In the second study, published in JAMA Network Open, Dr. Ortblad and colleagues examined the consequences of the variation in “when.” “We tested a novel model of PrEP service delivery that reduced that number of PrEP clinic visits in half with 6-month PrEP dispensing supported with interim HIV self-testing,” said Dr. Ortblad. The standard of care is 3-month PrEP dispensing, with HIV testing at the quarterly clinic visits.
Researchers recruited 495 PrEP clients who were returning for a follow-up visit. The clients included men and women in HIV serodifferent couples and singly enrolled women. The researchers randomized the participants to one of two intervention groups, or to a control standard-of-care group. Those in the intervention group received either an oral- or blood-based HIV self-testing kit and 6-month PrEP dispensing, while the control group was dispensed 3 months of PrEP and scheduled for quarterly clinic visits.
After 12 months, the researchers measured three outcomes of PrEP continuation: HIV testing, PrEP refilling, and PrEP adherence. “We found that semiannual PrEP dispensing simplified PrEP delivery without jeopardizing client-level PrEP continuation outcomes,” said Dr. Ortblad. “Surprisingly, the model of semiannual PrEP dispensing significantly increased PrEP adherence among a subgroup of women not in known HIV serodifferent couples.”
Dr. Ortblad and colleagues are already following up on the results from both studies. “Our team just launched a 60-pharmacy, 4-arm cluster-randomized controlled trial with funding from the Bill and Melinda Gates Foundation to test different cost-sharing models that can inform the scale up and sustainability of pharmacy-delivered PrEP services in Kenya and similar settings,” said Dr. Ortblad. “The study testing a model of 6-month PrEP dispensing was an individual-level randomized trial conducted at one research clinic. Next, our team is hoping to test this model of PrEP service delivery in real-world public clinics in a cluster-randomized controlled trial to help inform scale up of the model in Kenya and similar settings.”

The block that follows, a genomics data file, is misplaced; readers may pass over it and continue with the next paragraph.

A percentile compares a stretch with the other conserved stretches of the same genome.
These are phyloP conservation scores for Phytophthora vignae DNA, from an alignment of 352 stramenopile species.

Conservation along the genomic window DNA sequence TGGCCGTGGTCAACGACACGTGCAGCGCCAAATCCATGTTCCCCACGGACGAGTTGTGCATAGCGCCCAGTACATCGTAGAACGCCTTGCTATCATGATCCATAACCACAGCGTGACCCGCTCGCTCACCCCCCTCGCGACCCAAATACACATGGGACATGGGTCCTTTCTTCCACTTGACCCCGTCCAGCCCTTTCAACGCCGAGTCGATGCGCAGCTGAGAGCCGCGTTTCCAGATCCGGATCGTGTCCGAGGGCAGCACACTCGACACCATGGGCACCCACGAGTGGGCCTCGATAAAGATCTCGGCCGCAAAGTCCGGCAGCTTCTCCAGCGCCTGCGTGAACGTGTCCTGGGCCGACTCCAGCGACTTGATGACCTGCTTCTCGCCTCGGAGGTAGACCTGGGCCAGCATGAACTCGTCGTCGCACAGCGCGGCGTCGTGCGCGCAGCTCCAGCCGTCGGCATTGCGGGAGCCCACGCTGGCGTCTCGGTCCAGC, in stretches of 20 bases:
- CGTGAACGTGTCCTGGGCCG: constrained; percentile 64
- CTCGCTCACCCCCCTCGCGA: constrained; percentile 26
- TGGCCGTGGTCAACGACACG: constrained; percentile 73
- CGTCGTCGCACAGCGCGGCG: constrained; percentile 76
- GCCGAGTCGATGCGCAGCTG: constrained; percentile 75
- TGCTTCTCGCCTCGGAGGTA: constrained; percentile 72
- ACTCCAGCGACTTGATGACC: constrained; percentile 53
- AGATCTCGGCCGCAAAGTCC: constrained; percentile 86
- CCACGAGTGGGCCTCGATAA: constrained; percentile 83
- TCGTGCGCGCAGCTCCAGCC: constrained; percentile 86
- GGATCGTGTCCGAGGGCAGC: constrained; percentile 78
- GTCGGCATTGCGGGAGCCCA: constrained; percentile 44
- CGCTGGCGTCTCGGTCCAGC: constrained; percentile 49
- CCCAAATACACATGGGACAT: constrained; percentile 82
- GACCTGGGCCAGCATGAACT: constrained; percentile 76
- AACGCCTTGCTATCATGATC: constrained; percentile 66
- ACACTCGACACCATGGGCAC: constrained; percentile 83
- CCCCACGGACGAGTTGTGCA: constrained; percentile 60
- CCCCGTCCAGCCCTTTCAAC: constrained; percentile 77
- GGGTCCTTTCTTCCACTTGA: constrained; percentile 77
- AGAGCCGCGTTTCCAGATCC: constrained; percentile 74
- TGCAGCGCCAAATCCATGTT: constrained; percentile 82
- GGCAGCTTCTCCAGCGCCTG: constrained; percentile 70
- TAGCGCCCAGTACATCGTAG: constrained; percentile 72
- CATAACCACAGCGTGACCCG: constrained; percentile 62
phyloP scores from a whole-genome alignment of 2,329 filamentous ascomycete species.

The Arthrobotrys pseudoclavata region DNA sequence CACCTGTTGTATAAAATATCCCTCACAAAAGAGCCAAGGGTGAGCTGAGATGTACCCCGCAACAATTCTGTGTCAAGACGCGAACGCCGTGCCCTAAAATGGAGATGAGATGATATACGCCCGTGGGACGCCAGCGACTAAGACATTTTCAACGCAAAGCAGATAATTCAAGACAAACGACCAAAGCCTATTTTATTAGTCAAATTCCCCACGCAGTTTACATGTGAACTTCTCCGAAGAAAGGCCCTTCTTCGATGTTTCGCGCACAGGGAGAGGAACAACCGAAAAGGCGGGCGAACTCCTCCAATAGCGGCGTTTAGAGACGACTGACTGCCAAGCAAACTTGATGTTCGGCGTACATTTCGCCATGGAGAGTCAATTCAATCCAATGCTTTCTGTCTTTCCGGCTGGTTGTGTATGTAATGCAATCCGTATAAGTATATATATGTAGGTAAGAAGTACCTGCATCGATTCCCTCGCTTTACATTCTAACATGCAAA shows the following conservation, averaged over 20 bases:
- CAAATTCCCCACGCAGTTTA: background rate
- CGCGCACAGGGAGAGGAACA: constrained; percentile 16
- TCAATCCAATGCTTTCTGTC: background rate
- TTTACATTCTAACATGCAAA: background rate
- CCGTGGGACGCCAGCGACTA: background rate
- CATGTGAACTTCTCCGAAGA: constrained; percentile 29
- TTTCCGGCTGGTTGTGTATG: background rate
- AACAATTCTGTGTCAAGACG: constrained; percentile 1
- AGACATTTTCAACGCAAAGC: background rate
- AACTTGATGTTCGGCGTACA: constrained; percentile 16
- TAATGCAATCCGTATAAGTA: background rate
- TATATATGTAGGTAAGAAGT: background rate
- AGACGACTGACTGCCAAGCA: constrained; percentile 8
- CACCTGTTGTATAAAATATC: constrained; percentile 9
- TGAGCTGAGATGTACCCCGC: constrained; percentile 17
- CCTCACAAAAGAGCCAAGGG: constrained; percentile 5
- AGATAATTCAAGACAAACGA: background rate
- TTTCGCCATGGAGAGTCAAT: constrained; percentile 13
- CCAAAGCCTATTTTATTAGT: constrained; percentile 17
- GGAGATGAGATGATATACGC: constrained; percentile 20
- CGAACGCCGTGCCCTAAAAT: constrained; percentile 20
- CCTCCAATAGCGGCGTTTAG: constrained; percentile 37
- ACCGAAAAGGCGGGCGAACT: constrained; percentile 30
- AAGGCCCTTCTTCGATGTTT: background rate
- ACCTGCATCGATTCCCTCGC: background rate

This work was supported by the National Institute of Mental Health.
The Fred Hutch/University of Washington/Seattle Children’s Cancer Consortium members Drs. Katrina Ortblad and Nelly Mugo contributed to this work.
Ortblad KF, Mogere P, Omollo V, Kuo AP, Asewe M, Gakuo S, Roche S, Mugambi M, Mugambi ML, Stergachis A, Odoyo J, Bukusi EA, Ngure K, Baeten JM. 2023. Stand-alone model for delivery of oral HIV pre-exposure prophylaxis in Kenya: a single-arm, prospective pilot evaluation. J Int AIDS Soc. 26(6):e26131.
Ortblad KF, Bardon AR, Mogere P, Kiptinness C, Gakuo S, Mbaire S, Thomas KK, Mugo NR, Baeten JM, Ngure K. 2023. Effect of 6-Month HIV Preexposure Prophylaxis Dispensing With Interim Self-testing on Preexposure Prophylaxis Continuation at 12 Months: A Randomized Noninferiority Trial. JAMA Netw Open. 6(6):e2318590.